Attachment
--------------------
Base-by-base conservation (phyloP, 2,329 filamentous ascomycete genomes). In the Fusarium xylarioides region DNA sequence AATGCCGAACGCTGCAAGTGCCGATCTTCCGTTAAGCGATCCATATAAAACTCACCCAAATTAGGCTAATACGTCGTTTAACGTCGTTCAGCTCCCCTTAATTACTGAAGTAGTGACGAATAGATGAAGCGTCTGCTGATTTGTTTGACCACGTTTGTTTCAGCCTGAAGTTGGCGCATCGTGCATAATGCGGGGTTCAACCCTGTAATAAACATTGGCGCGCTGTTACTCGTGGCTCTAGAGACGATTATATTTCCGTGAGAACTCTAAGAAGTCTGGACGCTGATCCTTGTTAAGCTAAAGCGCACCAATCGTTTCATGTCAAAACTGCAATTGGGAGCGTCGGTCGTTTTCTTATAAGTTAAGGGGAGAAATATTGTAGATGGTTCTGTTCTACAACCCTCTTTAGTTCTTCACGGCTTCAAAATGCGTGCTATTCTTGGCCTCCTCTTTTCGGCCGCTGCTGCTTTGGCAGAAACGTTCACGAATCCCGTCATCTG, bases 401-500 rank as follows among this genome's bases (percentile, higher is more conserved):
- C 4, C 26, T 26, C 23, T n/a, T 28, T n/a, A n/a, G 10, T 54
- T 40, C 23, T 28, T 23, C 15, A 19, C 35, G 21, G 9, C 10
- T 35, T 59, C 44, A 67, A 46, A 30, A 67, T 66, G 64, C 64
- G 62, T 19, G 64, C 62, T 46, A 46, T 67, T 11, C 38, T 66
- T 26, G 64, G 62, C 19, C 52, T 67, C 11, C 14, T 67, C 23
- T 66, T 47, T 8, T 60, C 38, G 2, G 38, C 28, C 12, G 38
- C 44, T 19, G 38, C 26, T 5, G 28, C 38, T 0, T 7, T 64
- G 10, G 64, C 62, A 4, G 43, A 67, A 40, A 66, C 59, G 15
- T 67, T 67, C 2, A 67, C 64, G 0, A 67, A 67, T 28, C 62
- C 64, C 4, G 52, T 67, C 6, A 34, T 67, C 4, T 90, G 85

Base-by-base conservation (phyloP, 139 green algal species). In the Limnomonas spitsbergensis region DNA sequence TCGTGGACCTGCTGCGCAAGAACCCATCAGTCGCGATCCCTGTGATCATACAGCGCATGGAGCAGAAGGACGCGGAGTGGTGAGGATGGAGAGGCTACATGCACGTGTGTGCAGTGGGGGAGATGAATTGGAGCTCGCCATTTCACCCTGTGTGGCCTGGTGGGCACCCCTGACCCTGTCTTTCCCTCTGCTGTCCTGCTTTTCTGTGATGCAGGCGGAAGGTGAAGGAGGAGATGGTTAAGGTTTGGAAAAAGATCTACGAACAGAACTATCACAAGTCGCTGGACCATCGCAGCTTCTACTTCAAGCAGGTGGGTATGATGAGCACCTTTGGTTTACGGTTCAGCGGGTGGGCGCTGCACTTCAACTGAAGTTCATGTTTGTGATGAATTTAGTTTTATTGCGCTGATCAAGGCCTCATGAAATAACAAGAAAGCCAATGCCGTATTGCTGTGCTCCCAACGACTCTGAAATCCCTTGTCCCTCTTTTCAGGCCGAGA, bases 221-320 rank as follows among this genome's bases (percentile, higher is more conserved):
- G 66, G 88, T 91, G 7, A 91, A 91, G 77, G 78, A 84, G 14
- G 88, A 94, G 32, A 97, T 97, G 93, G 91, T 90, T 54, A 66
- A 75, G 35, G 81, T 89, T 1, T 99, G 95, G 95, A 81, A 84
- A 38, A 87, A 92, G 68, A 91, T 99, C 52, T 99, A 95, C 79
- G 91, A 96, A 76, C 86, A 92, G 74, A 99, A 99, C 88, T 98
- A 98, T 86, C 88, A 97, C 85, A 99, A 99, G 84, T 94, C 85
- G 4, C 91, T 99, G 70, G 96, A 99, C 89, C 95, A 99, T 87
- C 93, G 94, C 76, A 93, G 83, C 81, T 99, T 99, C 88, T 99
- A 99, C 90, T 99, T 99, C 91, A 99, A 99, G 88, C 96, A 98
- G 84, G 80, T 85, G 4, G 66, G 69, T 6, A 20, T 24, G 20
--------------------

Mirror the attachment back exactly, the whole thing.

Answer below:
Base-by-base conservation (phyloP, 2,329 filamentous ascomycete genomes). In the Fusarium xylarioides region DNA sequence AATGCCGAACGCTGCAAGTGCCGATCTTCCGTTAAGCGATCCATATAAAACTCACCCAAATTAGGCTAATACGTCGTTTAACGTCGTTCAGCTCCCCTTAATTACTGAAGTAGTGACGAATAGATGAAGCGTCTGCTGATTTGTTTGACCACGTTTGTTTCAGCCTGAAGTTGGCGCATCGTGCATAATGCGGGGTTCAACCCTGTAATAAACATTGGCGCGCTGTTACTCGTGGCTCTAGAGACGATTATATTTCCGTGAGAACTCTAAGAAGTCTGGACGCTGATCCTTGTTAAGCTAAAGCGCACCAATCGTTTCATGTCAAAACTGCAATTGGGAGCGTCGGTCGTTTTCTTATAAGTTAAGGGGAGAAATATTGTAGATGGTTCTGTTCTACAACCCTCTTTAGTTCTTCACGGCTTCAAAATGCGTGCTATTCTTGGCCTCCTCTTTTCGGCCGCTGCTGCTTTGGCAGAAACGTTCACGAATCCCGTCATCTG, bases 401-500 rank as follows among this genome's bases (percentile, higher is more conserved):
- C 4, C 26, T 26, C 23, T n/a, T 28, T n/a, A n/a, G 10, T 54
- T 40, C 23, T 28, T 23, C 15, A 19, C 35, G 21, G 9, C 10
- T 35, T 59, C 44, A 67, A 46, A 30, A 67, T 66, G 64, C 64
- G 62, T 19, G 64, C 62, T 46, A 46, T 67, T 11, C 38, T 66
- T 26, G 64, G 62, C 19, C 52, T 67, C 11, C 14, T 67, C 23
- T 66, T 47, T 8, T 60, C 38, G 2, G 38, C 28, C 12, G 38
- C 44, T 19, G 38, C 26, T 5, G 28, C 38, T 0, T 7, T 64
- G 10, G 64, C 62, A 4, G 43, A 67, A 40, A 66, C 59, G 15
- T 67, T 67, C 2, A 67, C 64, G 0, A 67, A 67, T 28, C 62
- C 64, C 4, G 52, T 67, C 6, A 34, T 67, C 4, T 90, G 85

Base-by-base conservation (phyloP, 139 green algal species). In the Limnomonas spitsbergensis region DNA sequence TCGTGGACCTGCTGCGCAAGAACCCATCAGTCGCGATCCCTGTGATCATACAGCGCATGGAGCAGAAGGACGCGGAGTGGTGAGGATGGAGAGGCTACATGCACGTGTGTGCAGTGGGGGAGATGAATTGGAGCTCGCCATTTCACCCTGTGTGGCCTGGTGGGCACCCCTGACCCTGTCTTTCCCTCTGCTGTCCTGCTTTTCTGTGATGCAGGCGGAAGGTGAAGGAGGAGATGGTTAAGGTTTGGAAAAAGATCTACGAACAGAACTATCACAAGTCGCTGGACCATCGCAGCTTCTACTTCAAGCAGGTGGGTATGATGAGCACCTTTGGTTTACGGTTCAGCGGGTGGGCGCTGCACTTCAACTGAAGTTCATGTTTGTGATGAATTTAGTTTTATTGCGCTGATCAAGGCCTCATGAAATAACAAGAAAGCCAATGCCGTATTGCTGTGCTCCCAACGACTCTGAAATCCCTTGTCCCTCTTTTCAGGCCGAGA, bases 221-320 rank as follows among this genome's bases (percentile, higher is more conserved):
- G 66, G 88, T 91, G 7, A 91, A 91, G 77, G 78, A 84, G 14
- G 88, A 94, G 32, A 97, T 97, G 93, G 91, T 90, T 54, A 66
- A 75, G 35, G 81, T 89, T 1, T 99, G 95, G 95, A 81, A 84
- A 38, A 87, A 92, G 68, A 91, T 99, C 52, T 99, A 95, C 79
- G 91, A 96, A 76, C 86, A 92, G 74, A 99, A 99, C 88, T 98
- A 98, T 86, C 88, A 97, C 85, A 99, A 99, G 84, T 94, C 85
- G 4, C 91, T 99, G 70, G 96, A 99, C 89, C 95, A 99, T 87
- C 93, G 94, C 76, A 93, G 83, C 81, T 99, T 99, C 88, T 99
- A 99, C 90, T 99, T 99, C 91, A 99, A 99, G 88, C 96, A 98
- G 84, G 80, T 85, G 4, G 66, G 69, T 6, A 20, T 24, G 20